Fischerboote. 1932. Watercolor over pencil. Signed and dated lower left. On laid paper by Ingres (with watermark "JGA France"), laid on thin cardboard. 46,3 x 60,7 cm (18,2 x 23,8 in), the full sheet.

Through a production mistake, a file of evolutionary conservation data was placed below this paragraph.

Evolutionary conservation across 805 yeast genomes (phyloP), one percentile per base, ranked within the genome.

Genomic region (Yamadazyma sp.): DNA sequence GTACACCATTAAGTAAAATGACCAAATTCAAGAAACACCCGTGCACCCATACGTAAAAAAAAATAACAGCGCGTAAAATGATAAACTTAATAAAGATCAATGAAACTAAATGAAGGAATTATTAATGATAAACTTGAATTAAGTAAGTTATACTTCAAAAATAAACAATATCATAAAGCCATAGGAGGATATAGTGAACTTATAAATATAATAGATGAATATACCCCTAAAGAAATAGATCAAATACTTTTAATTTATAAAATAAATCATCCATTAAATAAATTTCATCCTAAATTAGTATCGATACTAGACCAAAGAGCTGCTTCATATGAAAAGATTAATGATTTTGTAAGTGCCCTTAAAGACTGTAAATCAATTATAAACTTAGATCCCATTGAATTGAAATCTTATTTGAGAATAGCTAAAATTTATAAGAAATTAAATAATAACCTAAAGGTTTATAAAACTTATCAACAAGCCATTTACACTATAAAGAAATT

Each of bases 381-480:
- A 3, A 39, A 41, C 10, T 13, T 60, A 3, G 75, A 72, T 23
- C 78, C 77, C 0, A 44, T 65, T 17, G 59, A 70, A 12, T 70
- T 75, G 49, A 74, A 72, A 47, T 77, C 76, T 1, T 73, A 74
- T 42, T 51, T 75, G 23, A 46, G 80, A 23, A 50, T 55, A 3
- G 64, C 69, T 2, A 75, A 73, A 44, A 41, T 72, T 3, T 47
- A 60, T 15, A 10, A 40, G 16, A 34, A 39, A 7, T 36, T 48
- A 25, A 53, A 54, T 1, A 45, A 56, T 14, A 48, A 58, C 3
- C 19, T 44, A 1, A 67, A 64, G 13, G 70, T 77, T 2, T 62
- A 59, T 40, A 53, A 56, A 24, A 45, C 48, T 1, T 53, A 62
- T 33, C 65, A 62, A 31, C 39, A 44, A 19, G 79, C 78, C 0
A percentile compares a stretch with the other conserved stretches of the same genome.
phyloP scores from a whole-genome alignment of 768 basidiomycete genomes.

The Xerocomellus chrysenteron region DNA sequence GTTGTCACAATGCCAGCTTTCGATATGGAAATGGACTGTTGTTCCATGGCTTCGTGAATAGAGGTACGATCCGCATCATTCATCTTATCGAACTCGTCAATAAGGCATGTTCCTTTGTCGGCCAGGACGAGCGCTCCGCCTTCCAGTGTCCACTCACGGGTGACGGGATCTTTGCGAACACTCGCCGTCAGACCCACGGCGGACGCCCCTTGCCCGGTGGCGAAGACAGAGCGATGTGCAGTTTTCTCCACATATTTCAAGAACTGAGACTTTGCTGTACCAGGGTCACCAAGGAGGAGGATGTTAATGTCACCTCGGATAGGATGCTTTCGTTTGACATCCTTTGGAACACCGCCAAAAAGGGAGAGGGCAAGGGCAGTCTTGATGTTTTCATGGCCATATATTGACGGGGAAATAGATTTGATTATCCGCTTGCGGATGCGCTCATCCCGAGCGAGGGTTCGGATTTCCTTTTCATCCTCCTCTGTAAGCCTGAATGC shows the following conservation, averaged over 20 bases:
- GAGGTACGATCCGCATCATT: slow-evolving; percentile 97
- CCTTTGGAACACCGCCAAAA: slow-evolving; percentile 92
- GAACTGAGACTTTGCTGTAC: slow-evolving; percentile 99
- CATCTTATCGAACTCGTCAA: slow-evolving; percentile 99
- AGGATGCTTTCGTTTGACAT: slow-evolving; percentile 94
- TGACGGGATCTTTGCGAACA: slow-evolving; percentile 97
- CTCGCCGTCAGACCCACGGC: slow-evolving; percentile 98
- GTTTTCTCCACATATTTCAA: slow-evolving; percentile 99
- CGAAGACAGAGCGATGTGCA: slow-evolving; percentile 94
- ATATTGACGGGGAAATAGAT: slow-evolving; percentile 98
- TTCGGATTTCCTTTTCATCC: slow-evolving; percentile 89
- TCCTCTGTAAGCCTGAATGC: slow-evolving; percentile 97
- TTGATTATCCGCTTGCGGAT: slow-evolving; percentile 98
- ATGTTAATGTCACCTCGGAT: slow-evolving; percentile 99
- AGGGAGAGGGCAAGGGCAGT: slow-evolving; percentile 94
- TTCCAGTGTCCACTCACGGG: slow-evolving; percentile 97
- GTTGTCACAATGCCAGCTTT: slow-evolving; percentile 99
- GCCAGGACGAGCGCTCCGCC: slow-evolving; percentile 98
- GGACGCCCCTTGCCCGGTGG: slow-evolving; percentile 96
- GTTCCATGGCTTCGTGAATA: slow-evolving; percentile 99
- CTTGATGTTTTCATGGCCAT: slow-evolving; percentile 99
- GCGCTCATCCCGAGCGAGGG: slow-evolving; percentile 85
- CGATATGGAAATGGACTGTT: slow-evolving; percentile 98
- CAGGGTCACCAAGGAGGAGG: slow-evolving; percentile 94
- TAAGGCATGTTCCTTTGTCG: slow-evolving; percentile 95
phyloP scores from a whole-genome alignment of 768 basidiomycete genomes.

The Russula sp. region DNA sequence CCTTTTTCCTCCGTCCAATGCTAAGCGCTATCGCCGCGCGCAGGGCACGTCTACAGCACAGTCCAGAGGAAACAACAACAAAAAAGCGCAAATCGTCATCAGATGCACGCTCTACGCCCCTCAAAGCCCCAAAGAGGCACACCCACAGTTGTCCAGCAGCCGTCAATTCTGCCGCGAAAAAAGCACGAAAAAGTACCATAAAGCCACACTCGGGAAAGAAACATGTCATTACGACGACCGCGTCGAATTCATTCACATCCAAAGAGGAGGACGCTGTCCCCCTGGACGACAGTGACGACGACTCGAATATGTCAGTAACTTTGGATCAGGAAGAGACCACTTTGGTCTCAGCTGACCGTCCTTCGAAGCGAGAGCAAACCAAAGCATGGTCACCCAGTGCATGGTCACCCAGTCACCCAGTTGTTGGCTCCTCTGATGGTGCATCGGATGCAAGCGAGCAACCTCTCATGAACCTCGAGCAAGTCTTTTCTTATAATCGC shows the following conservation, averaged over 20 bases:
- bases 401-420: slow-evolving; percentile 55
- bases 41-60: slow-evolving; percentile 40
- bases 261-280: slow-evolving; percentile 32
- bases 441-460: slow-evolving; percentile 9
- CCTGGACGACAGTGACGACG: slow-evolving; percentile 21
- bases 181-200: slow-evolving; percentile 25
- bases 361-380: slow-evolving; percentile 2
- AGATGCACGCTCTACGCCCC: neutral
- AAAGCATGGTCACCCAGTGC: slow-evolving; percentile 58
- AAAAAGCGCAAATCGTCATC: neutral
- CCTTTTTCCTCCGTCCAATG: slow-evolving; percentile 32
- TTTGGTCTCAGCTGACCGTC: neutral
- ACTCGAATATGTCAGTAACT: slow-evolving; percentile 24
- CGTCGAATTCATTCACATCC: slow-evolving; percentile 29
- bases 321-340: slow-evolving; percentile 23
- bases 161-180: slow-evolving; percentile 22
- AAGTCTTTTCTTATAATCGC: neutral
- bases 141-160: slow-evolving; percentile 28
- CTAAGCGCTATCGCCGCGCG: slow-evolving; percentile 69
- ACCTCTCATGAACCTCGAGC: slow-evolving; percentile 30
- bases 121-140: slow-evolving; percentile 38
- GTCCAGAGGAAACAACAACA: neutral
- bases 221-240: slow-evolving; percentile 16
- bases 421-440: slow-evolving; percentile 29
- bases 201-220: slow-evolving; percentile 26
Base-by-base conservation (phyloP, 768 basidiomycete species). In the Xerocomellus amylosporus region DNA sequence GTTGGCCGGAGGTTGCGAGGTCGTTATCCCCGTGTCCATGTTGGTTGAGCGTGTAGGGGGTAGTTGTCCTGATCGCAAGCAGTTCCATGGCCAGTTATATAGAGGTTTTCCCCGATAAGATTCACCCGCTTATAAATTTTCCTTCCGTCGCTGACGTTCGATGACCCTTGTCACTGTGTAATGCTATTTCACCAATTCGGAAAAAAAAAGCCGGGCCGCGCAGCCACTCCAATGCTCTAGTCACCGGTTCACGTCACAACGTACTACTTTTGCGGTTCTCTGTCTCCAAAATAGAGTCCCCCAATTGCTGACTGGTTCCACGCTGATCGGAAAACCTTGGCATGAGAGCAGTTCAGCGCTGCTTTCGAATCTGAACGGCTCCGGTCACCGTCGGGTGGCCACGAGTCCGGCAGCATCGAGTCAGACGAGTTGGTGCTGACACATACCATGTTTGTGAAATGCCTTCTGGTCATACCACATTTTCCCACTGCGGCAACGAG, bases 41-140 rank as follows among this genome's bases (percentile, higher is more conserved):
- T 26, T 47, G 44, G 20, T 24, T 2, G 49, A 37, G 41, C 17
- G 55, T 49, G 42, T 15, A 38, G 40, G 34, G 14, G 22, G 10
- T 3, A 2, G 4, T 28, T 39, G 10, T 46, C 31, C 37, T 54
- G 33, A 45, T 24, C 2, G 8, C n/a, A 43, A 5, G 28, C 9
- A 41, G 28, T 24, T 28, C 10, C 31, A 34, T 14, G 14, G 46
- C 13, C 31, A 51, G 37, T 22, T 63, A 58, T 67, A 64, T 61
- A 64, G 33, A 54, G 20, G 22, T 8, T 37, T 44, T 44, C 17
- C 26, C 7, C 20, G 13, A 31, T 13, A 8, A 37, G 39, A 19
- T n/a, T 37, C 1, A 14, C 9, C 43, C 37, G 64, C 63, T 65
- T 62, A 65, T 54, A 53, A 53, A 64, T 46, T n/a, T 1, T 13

Carl Lohse, who was initially under the patronage of Alfred Lichtwark in Hamburg, studied from 1912 to 1913 at the Academy in Weimar under Albin Egger-Lienz and Fritz Mackensen. There he became a friend of Otto Pankok, whom he visited in the village of Dötlingen near Oldenburg for a longer time in 1914. In galleries in the Netherlands he became acquainted with the works by Vincent van Gogh. In 1919 and 1921 Lohse showed his works in exhibitions in Dresden. Despite enthusiastic critics, economic success failed to appear and Lohse largely abandoned his artistic activities. His second period of creation began only when he moved to Bischofswerda in 1929. Lohse reflected the landscape in the Lausitz and the working people in his surroundings in mannifold motifs. He renders them in well-balanced compositions and with his very characteristic luminance. Today works by Carl Lohse are in possession of renowned museums such as the 'Pinakothek der Moderne' in Munich and the Nationalgalerie in Berlin. [CB].